What is restoration?
Forest and landscape restoration (FLR), also referred to as ecosystem restoration, is about much more than just planting trees. Instead, it’s the process of restoring deforested or degraded landscapes using a wide range of methods to meet both human and ecological needs.
These can include agroforestry, regeneration, managed plantations, ecological corridors, and protected wildlife reserves. Restoration aims to maintain and enhance natural ecosystems and build their long-term resilience. It also emphasizes working with various stakeholders to design and implement restoration methods that are tailored to local circumstances.
How do forests and other landscapes support a healthy climate?
- Forests are a vital part of the solution to the climate crisis as they store vast amounts of carbon in the form of biomass, absorbing 4–6 Gt of carbon per year. However, when they are cut down or burned, they release this carbon into the atmosphere as carbon dioxide. Deforestation and forest degradation are responsible for between 10–15% of global greenhouse gas emissions – second only to the burning of fossil fuels.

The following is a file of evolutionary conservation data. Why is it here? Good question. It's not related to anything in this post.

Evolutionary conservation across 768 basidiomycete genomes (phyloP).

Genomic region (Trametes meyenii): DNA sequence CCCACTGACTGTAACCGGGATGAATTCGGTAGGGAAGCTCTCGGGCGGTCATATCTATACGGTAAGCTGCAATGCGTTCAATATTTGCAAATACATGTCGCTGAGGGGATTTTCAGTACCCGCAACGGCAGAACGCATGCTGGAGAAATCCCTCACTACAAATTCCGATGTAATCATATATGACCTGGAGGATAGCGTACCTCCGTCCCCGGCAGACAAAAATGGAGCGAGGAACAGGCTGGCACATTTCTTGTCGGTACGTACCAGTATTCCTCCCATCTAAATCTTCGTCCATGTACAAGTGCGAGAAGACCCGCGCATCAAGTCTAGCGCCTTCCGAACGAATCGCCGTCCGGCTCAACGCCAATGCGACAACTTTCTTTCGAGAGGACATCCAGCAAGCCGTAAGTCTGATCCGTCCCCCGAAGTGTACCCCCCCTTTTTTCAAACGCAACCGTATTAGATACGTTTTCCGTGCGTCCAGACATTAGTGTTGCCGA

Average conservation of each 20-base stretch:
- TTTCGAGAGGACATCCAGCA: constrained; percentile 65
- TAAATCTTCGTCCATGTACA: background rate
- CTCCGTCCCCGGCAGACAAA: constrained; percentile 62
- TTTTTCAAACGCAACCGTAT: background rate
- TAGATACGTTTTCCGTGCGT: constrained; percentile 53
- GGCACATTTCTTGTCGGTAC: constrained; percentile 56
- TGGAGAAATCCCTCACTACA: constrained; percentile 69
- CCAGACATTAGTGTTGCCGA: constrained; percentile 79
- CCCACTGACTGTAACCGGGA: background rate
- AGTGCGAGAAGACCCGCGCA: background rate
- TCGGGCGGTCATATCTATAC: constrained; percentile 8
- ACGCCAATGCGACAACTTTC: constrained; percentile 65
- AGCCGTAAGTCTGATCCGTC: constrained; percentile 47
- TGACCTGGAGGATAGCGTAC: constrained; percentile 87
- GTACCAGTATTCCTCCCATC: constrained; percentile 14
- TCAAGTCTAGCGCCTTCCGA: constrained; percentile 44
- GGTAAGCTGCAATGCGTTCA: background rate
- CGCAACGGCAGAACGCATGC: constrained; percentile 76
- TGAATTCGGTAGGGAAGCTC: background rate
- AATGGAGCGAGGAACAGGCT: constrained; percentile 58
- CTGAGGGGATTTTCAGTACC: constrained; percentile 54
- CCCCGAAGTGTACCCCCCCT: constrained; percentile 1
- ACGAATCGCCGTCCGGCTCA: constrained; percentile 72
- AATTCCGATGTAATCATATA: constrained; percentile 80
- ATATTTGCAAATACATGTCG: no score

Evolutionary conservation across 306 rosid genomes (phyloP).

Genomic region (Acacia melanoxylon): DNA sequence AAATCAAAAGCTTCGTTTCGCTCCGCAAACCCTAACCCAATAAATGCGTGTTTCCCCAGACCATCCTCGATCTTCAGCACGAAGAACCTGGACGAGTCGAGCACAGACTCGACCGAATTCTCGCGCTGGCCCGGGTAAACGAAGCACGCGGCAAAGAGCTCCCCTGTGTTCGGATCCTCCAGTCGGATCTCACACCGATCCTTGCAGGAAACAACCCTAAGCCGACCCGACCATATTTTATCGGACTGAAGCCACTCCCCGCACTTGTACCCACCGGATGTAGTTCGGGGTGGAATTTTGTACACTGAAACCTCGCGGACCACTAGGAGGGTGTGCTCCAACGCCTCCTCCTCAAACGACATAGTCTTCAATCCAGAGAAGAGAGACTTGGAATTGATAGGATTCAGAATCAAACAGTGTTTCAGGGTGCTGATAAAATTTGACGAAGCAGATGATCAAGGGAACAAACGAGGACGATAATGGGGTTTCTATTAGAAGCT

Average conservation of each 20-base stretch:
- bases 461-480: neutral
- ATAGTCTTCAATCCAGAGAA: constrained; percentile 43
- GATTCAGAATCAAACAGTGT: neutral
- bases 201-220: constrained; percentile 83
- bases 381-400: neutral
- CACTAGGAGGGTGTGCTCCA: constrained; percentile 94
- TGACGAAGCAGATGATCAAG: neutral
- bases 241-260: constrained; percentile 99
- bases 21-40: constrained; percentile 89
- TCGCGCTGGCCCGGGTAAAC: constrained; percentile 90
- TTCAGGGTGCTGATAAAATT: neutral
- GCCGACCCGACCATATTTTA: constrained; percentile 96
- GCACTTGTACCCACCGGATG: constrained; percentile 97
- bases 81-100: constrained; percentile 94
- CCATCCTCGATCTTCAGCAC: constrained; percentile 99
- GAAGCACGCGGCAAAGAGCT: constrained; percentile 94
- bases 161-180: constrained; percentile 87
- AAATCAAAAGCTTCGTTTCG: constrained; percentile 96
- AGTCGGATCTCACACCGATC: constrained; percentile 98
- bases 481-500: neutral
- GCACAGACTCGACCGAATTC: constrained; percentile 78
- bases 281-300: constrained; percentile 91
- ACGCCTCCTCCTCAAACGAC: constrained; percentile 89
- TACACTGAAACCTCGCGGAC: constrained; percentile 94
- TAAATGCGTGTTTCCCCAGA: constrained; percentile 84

- Wetlands, too, play an important role in carbon storage, storing twice as much carbon as forests – yet they’re disappearing three times faster. Over 35% of the world’s wetlands have been lost since 1970, and their rate of decline is accelerating.
- Peatlands are a type of wetland that features a layer of partially decayed organic matter known as peat on the surface. Peatlands store more carbon than all of the world’s forests, despite making up only 3% of the Earth’s surface.
- Agriculture is responsible for around a quarter of the world’s greenhouse gas emissions, mainly through deforestation and other types of land-use change. However, agricultural landscapes can also be transformed to mitigate climate change, such as by integrating trees with croplands and grazing lands.